When it comes to baking, sugar is one of the most important ingredients we use. Of course, the sweetness it provides to things like cookies and cakes is obvious. Sugar is an integral part of the baking that we do day to day.
For most people, the first thing that comes to mind when hearing the word sugar is white, granulated sugar. It’s the type that America uses most often for baking and sweetening our morning cup of coffee; however, the more you bake, the more different types of sugar you may come across. Are you ready to talk sugar?
There are many different types of granulated sugar. Some of these are used only by the food industry and professional bakers and are not available in the supermarket. The types of granulated sugars differ in crystal size. Each crystal size provides unique functional characteristics that make the sugar appropriate for a specific food’s special need.
Confectioners or Powdered Sugar
In Canada and Great Britain (England) it is called icing sugar and in France sucre glace. This sugar is granulated sugar ground to a smooth powder and then sifted. It contains about 3% cornstarch to prevent caking. Powdered sugar is ground into three different degrees of fineness. The confectioners sugar available in supermarkets – 10X – is the finest of the three and is used in icings, confections and whipping cream. The other two types of powdered sugar are used by industrial bakers.
Also called table sugar or white sugar. This is the sugar most known to consumers, is the sugar found in every home’s sugar bowl, and most commonly used in home food preparation. It is the most common form of sugar and the type most frequently called for in recipes. Its main distinguishing characteristics are a paper-white color and fine crystals.
As you can tell from its name, coarse sugar has a much larger crystals than regular white sugar. The larger size of the crystals (about the size of pretzel salt) makes the sugar stronger and more resistant to heat. This type of sugar also helps to give baked goods or candy a little texture. It is used mainly for decorating and comes in a rainbow of colors.
Sanding sugar is another large crystal sugar. It is between white granulated and coarse sugar in size. It is another decorating sugar and comes in many colors. It also reflects light and gives of a sparkly shine. And, who doesn’t love their baked goods sparkly?
Fruit sugar is slightly finer than “regular” sugar and is used in dry mixes such as gelatin and pudding desserts, and powdered drinks. Fruit sugar has a more uniform small crystal size than “regular” sugar. The uniformity of crystal size prevents separation or settling of larger crystals to the bottom of the box, an important quality in dry mixes.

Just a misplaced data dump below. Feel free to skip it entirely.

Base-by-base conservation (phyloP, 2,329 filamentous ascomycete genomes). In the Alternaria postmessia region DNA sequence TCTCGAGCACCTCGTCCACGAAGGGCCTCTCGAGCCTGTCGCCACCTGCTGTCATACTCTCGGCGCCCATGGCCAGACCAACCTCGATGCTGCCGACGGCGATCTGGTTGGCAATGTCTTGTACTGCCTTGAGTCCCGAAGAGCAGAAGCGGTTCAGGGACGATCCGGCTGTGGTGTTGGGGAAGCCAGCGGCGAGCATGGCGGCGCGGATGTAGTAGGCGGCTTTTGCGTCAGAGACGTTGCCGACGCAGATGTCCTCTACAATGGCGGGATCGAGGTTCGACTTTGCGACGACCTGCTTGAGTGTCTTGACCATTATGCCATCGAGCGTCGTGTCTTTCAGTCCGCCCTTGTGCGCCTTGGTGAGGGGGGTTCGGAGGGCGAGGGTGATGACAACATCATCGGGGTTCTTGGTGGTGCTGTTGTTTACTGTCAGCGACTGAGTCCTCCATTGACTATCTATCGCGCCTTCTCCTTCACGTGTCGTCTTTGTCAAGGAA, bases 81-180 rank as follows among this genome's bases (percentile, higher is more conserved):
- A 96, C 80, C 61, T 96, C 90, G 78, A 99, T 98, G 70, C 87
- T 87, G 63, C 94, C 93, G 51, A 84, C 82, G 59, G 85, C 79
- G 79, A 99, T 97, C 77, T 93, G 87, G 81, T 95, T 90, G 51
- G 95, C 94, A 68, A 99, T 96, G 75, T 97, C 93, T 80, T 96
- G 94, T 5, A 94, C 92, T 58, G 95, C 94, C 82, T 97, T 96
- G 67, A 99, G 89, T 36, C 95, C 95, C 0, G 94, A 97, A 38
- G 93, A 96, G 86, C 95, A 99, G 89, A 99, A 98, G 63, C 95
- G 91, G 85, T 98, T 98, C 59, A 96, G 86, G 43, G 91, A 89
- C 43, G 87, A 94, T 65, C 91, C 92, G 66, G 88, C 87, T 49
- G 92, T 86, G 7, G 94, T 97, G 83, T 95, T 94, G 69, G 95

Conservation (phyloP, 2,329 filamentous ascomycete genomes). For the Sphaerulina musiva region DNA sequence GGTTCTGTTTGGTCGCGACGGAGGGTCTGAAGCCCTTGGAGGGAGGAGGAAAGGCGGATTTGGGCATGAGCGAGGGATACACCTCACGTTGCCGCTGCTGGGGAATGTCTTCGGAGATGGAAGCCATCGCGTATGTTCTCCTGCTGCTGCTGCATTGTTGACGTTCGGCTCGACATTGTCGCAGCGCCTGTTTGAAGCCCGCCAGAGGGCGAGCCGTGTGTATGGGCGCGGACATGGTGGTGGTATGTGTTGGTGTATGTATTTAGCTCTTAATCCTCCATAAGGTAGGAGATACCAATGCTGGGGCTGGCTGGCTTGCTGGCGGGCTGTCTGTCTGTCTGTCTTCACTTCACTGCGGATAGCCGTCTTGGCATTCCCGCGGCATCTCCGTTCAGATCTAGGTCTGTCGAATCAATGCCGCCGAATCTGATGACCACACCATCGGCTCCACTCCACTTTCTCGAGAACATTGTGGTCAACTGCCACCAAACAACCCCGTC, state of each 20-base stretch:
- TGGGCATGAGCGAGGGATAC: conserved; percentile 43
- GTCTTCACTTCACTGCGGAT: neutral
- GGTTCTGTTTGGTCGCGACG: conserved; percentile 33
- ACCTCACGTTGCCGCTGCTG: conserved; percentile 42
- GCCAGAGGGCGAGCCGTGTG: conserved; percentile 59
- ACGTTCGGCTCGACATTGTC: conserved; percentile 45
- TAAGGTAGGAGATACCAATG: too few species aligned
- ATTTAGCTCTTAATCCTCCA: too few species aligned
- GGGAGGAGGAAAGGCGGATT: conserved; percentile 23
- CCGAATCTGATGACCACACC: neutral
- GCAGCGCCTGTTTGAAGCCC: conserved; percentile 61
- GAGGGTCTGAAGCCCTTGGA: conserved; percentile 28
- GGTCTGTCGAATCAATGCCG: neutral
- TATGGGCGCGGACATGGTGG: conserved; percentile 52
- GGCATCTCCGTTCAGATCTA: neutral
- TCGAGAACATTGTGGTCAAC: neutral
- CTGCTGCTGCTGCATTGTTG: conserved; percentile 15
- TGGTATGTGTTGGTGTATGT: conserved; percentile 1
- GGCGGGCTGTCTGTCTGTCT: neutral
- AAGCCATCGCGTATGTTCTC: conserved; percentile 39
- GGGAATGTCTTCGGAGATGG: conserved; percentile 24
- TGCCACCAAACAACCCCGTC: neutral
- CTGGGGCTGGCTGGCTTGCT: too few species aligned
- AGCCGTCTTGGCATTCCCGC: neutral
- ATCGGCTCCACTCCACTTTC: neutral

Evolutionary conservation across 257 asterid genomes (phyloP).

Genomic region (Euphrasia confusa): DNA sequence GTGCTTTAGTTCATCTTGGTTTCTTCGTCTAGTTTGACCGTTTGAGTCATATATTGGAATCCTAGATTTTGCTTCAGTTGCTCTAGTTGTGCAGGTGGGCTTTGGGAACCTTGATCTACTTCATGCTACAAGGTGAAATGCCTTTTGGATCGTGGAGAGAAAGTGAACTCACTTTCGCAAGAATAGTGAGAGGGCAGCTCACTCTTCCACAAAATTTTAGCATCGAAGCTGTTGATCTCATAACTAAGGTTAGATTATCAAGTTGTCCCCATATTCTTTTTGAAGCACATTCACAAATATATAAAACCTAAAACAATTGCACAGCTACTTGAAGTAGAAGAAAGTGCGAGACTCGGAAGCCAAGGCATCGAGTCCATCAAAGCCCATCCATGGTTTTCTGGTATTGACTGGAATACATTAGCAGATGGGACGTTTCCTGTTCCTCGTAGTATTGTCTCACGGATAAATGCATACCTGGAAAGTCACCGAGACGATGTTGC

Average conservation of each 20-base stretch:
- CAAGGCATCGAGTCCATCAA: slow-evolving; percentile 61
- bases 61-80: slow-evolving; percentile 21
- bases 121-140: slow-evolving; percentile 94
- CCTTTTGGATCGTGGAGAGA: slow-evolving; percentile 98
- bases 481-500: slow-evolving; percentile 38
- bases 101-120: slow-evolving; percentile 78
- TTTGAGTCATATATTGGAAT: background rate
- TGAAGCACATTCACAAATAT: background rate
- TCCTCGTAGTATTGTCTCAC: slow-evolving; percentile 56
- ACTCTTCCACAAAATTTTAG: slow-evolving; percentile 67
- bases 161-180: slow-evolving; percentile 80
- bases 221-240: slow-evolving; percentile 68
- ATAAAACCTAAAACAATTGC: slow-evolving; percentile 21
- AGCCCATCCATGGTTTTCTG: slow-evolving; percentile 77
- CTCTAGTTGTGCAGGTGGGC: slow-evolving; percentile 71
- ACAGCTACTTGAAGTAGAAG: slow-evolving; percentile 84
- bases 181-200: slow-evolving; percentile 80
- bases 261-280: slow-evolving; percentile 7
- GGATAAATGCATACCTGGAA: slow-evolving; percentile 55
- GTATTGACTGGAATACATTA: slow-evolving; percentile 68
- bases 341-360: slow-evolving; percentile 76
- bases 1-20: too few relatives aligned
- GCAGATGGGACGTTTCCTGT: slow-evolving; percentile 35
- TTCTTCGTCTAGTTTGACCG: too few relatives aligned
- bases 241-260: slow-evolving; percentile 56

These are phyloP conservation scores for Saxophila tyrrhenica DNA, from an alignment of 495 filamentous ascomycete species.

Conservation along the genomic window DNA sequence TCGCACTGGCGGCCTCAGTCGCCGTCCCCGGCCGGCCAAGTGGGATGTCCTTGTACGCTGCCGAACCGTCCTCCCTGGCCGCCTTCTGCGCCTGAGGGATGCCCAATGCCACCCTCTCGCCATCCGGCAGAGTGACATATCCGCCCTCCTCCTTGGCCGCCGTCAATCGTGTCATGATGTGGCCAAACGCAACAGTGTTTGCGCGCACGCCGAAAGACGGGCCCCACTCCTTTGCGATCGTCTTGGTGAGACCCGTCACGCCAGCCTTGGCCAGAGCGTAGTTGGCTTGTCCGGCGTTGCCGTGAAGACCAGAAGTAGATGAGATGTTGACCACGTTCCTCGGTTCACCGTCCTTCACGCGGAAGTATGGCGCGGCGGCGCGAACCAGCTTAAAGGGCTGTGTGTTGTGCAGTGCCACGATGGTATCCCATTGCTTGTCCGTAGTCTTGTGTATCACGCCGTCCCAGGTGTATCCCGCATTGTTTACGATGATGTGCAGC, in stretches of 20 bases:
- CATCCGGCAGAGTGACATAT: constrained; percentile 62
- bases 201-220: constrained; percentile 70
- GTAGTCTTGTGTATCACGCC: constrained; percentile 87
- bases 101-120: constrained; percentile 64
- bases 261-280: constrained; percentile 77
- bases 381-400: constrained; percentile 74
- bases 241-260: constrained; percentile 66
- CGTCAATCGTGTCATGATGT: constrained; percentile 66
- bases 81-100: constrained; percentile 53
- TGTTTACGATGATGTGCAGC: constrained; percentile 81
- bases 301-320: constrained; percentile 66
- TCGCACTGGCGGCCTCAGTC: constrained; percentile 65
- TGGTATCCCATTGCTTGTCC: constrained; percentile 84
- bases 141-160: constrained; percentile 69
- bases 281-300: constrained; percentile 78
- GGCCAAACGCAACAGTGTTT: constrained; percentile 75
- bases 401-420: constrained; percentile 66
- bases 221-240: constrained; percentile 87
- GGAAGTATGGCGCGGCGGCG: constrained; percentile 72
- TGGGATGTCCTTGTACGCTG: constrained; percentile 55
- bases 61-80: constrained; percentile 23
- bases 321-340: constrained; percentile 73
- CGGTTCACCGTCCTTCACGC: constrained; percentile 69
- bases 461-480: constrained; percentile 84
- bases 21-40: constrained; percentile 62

Bakers Special Sugar
The crystal size of Bakers Special is even finer than that of fruit sugar. As its name suggests, it was developed specially for the baking industry. Bakers Special is used for sugaring doughnuts and cookies, as well as in some commercial cake recipes to create a fine crumb texture.
Brown Sugar (Light & Dark):
Brown sugar is white sugar that has had cane molasses added to it. The two types of brown sugar, light and dark, refer to the amount of molasses that is present. Light brown sugar is what is used more often in baking, sauces and, glazes. Dark brown sugar, because of the rich molasses flavor, is used in richer foods, like gingerbread. Both brown sugars can harden if left open to the air, so it is best stored in an airtight container. If your brown sugar has hardened, you can microwave it for a few seconds, or place a piece of bread in the bag and leave it for a day.
Turbinado sugar is raw sugar that has only had the surface molasses washed off. It is light in color, usually has a large crystal, and is slightly lower in calories than white sugar due to the moisture content. Turbinado sugar is mainly used in sweetening beverages, but can also be used in baking.
Popular in England, Demerara sugar is a light brown sugar with large golden crystals, which are slightly sticky from the adhering molasses. It is often used in tea, coffee, or on top of hot cereals. In the U.S., the most comparable sugar is Turbinado – because they are both “raw”.
Muscovado or Barbados Sugar
Muscovado sugar is a type of British brown sugar. It is very dark brown in color and has more molasses than light or dark brown sugar. The sugar crystals are a little larger than regular brown sugar and the texture is stickier. It is used in sweets with rich flavors such as gingerbread, coffee cake, and fudge.
Free-flowing Brown Sugars
These sugars are specialty products produced by a co-crystallization process. The process yields fine, powder-like brown sugar that is less moist than “regular” brown sugar. Since it is less moist, it does not clump and is free-flowing like white sugar.
Now it’s time to make sure you are stocked up and ready to bake!